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September 2013

Seniors' Discovery Fair in Scarborough!

September 26, 2013 | John P. | Comments (0)

This Thursday, September 26, come join us for our Seniors' Discovery Fair!

This free event is a great chance to learn more about what services are offered specifically for older adults, right here in Scarborough. Come talk to representatives from agencies like Toronto Public Health and The Canadian Hearing Society, just to name two. There will be refreshments and the chance to win great prizes, so come by and find out what is available in your community.

Older adults are a huge part of Toronto, and it's a group that is expected to grow dramatically in the next ten years. Whether you're a senior yourself, are caring for aging parents or grandparents, or work with older adults, it's always a good idea to know what services are available. This includes health care,
housing, and social events too.

In addition to fairs like this, there are many aspects of senior living:
Toronto has its own Seniors' Forum, comprised of active seniors from around the city (and they recruit volunteers -- a great idea for those interested!) 

Don't forget to check out what's new at the library itself too: We will have a table set up where we can introduce you to upcoming library programs and services. For example, you can check out how to access Zinio, a new online magazine database that allows you access to current magazine issues online, free of charge with an active library card. Zinio is a great service for users of all ages, but can be particularly helpful for seniors who would like to enjoy popular magazine titles at home, or be able to do specific things like enlarge print and zoom in for reading ease. 


The Seniors' Discovery Fair at the Cedarbrae Branch will run from 2 to 4:30 PM on Thursday September 26th in our Program Room, on the first floor. Everyone is welcome, so we hope to see you

Fall 2013 Programs for Adults and Seniors at Albert Campell Branch

September 16, 2013 | Winona | Comments (0)

And we're back! Our doors are open again after a two-week closure for the installation of Express Checkout and a minor renovation. If you haven't been in yet, why not drop by to see our new look, say hello, find something good to read, or sign up for one of our upcoming programs? We have lots of free programs and workshops for adults of all ages coming up this fall. Check it out!

Come In We're Open by James Palinsad

To register for any of our programs please visit us or call 416-396-8890

Download ACD 2013 September Adult Children Teens Calendar (PDF)

Download ACD 2013 October Adult Children Teens Calendar (PDF)




  • Mandarin Book Club - Join us and share the joy of reading Chinese books at each monthly meeting. Tuesdays, October 8, November 5, December 3, 6: 30-8: 00 p.m. 
  • Adult Book Club - Join us for a lively group discussion of a specific book at each meeting. Wednesdays, September 25, October 23, November 27, 7:00-8:00 p.m.
  • Seniors' Book Club - Open to all interested seniors. Fridays September 27, October 25, November 29, 2:00-4:00 p.m.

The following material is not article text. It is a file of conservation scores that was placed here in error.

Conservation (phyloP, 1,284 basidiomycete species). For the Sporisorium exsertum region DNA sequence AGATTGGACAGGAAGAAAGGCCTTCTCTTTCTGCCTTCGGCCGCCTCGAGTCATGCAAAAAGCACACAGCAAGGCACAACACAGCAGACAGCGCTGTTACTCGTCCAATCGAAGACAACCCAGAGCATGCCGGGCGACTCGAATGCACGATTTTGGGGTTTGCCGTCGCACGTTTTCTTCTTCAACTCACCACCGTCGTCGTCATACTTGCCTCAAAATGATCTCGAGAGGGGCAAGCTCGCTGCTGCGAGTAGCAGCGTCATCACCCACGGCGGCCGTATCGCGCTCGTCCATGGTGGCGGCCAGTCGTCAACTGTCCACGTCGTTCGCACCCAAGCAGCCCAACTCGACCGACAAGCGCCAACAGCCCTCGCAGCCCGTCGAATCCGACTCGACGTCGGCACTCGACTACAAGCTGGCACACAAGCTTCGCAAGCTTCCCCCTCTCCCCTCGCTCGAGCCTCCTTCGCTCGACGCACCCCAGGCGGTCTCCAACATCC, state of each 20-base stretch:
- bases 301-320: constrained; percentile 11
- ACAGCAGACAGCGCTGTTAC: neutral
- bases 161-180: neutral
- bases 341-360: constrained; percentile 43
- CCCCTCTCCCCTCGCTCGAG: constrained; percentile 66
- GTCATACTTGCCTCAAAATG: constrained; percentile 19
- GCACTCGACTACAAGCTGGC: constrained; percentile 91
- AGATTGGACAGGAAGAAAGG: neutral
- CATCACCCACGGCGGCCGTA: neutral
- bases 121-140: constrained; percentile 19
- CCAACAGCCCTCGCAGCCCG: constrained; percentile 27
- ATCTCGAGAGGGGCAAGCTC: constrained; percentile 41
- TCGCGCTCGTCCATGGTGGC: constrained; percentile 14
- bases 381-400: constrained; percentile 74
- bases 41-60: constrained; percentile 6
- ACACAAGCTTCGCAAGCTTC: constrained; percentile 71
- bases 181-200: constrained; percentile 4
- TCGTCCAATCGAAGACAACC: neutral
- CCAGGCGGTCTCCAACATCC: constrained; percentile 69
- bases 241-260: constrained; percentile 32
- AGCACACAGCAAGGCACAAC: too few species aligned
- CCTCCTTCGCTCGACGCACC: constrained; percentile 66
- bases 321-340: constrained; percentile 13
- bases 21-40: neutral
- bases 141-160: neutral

• Common-Law Couples Financial Planning Advice - Living common-law has its own unique set of financial consequences that need to be carefully considered. Come and learn a few tips for making the relationship work, financially! Wednesday October 9, 6:30-8:00 p.m.
  • Money Talk for Women - Learn what impact a longer projected life expectancy and possible time away from the workforce can have on your financial plans. Tuesday October 22, 6:30-8:00 p.m.
  • Starting a Small Business - Gain strategic information and practical tips about the benefits of self-employment, sources of financing, the impact on taxation, and more. Tuesday October 29, 2:00-4:00 p.m.
  • Money Management and Budgeting - Learn how to create a realistic budget, manage your credit cards responsibly, and how to reach your financial goals. Wednesday November 6, 2:00-4:00 p.m.




  • Social Media Networking - Find out how social media can help job seekers communicate online and share career-related information. Tuesday October 8, 2:00-4:00 p.m.
  • Resumes That Get Results - A representative from Centennial College Job Connect will instruct participants on how to create effective resumes and cover letters. Bring your resume and/or cover letter for feedback and tips for improvement. Wednesday October 16, 2:00-4:00 p.m.
  • Impress Those Interviewers! - Prepare for a job interview, discuss common interview questions and answers, and get practice through role-play. Wednesday November 20, 2:00-4:00 p.m.
  • Networking and Communication - Learn how to: Develop the confidence to effectively express your thoughts; expand your industry-specific knowledge and terminology; get and stay connected with professionals in your field; gain valuable knowledge about communication norms and etiquette. Wednesday November 27, 2:00-4:00 p.m.




  • Move That Mouse! - Learn basic mouse and keyboard skills in this hands-on class. Thursday September 19, 1:30-3:00 p.m.
  • Web Basics I - Explore the Internet using web addresses and search engines. Basic keyboarding and mouse skills are required. Thursday September 26, 1:30-3:00 p.m. and Thursday October 31, 1:30-3:00 p.m.
  • Web Basics II - Learn more about search enginges and the library website. Prerequisite: Web Basics I. Thursday October 10, 1:30-3:00 p.m.
  • Email Made Easy - Learn to use web-based email services, set up a free email account, and send your first message. Thursday October 17, 1:30-3:00 p.m.
  • Blogging Basics - Learn how to set up a blog using Blogger. Thursday October 24, 1:30-3:00 p.m.
  • Book a Librarian - Meet one-on-one with a librarian for 30 minutes to help find job search information, create an email account, navigate the library's website, download eBooks to your mobile device, and more.
    • Monday September 23 between 5:00 p.m. and 7:00 p.m. 
    • Wednesday September 25 between 10:00 a.m. and 12:00 noon
    • Wednesday October 23 between 10:00 a.m. and 12:00 noon